Essay on Should Marijuana Be Legalized for Medical Purposes?

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Should Marijuana be Legalized for Medical Purposes?

Marijuana has been used extensively as a medical remedy for more than five thousand years. In the early 1900s, medical usage of marijuana began to decline with the advent of alternative drugs. Injectable opiates and synthetic drugs such as aspirin and barbiturates began to replace marijuana as the physician's drug of choice in the twentieth-century, as their results proved to be more consistent than the sometimes erratic effects of the hard-to-dose potencies of marijuana (Grinspoon). The Marijuana Tax Act of 1937 made cannabis so expensive to obtain that its usage as a medical remedy in the U.S. came to a halt. Although now illegal in the U.S., marijuana continues to be used
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The article also fails to address the negative side-effects of marijuana that result from smoking the plant. While there are many physicians who support the reclassification (and, sometimes, legalization) of marijuana, still others make different claims. In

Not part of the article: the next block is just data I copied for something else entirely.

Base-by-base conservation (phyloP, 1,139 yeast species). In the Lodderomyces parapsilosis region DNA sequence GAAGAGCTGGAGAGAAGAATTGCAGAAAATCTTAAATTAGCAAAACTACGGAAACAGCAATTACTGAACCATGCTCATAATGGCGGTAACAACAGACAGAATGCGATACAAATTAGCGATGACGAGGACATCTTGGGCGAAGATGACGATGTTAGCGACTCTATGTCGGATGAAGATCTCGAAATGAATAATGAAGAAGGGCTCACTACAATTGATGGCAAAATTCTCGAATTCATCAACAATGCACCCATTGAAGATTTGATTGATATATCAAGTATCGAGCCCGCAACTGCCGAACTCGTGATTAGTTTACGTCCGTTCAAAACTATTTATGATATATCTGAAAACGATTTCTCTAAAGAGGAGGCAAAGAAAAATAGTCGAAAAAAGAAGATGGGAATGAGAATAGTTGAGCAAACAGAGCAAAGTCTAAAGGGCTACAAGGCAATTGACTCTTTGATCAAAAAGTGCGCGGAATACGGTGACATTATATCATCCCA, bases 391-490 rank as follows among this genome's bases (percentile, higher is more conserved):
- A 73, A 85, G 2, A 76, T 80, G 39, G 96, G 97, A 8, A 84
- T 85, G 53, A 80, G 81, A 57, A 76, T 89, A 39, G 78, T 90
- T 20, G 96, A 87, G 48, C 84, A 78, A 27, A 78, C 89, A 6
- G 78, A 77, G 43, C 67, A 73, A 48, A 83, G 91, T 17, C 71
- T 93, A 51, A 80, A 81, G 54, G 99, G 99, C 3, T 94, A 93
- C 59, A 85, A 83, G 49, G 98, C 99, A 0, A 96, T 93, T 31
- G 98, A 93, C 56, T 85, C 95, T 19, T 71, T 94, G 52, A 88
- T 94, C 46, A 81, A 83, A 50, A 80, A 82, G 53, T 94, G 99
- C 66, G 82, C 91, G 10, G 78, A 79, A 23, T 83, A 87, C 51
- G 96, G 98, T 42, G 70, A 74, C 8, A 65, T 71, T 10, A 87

July of 1995, one month after "Marijuana as Medicine- A Plea for Reconsideration" was published in JAMA, the Department of Health and Human Services held its first research conference on marijuana. At this conference, several respected physicians noted that "marijuana use during pregnancy has harmful effects on children's intellectual abilities... compulsive marijuana use may lead to an addiction similar to that of other illicit drugs..." (Claim V); and, finally, that "marijuana use can put a serious choke-hold on users who try to quit"
(Claim V). Conflicting reports, such as these, are at the center of the smoke filled battle concerning medical legalization. In this case, the physicians assembled at the conference commented only on the drug's negative effects, and they failed to discuss any possible beneficial effects. Although there are physicians both for and against the medical legalization of marijuana, the DEA enforces the laws. The DEA regularly makes publications against legalization. Claim V of these publications is entitled "
There are no Compelling Reasons to Prescribe Marijuana or Heroin to Sick people".
In this claim, the DEA makes contradictory
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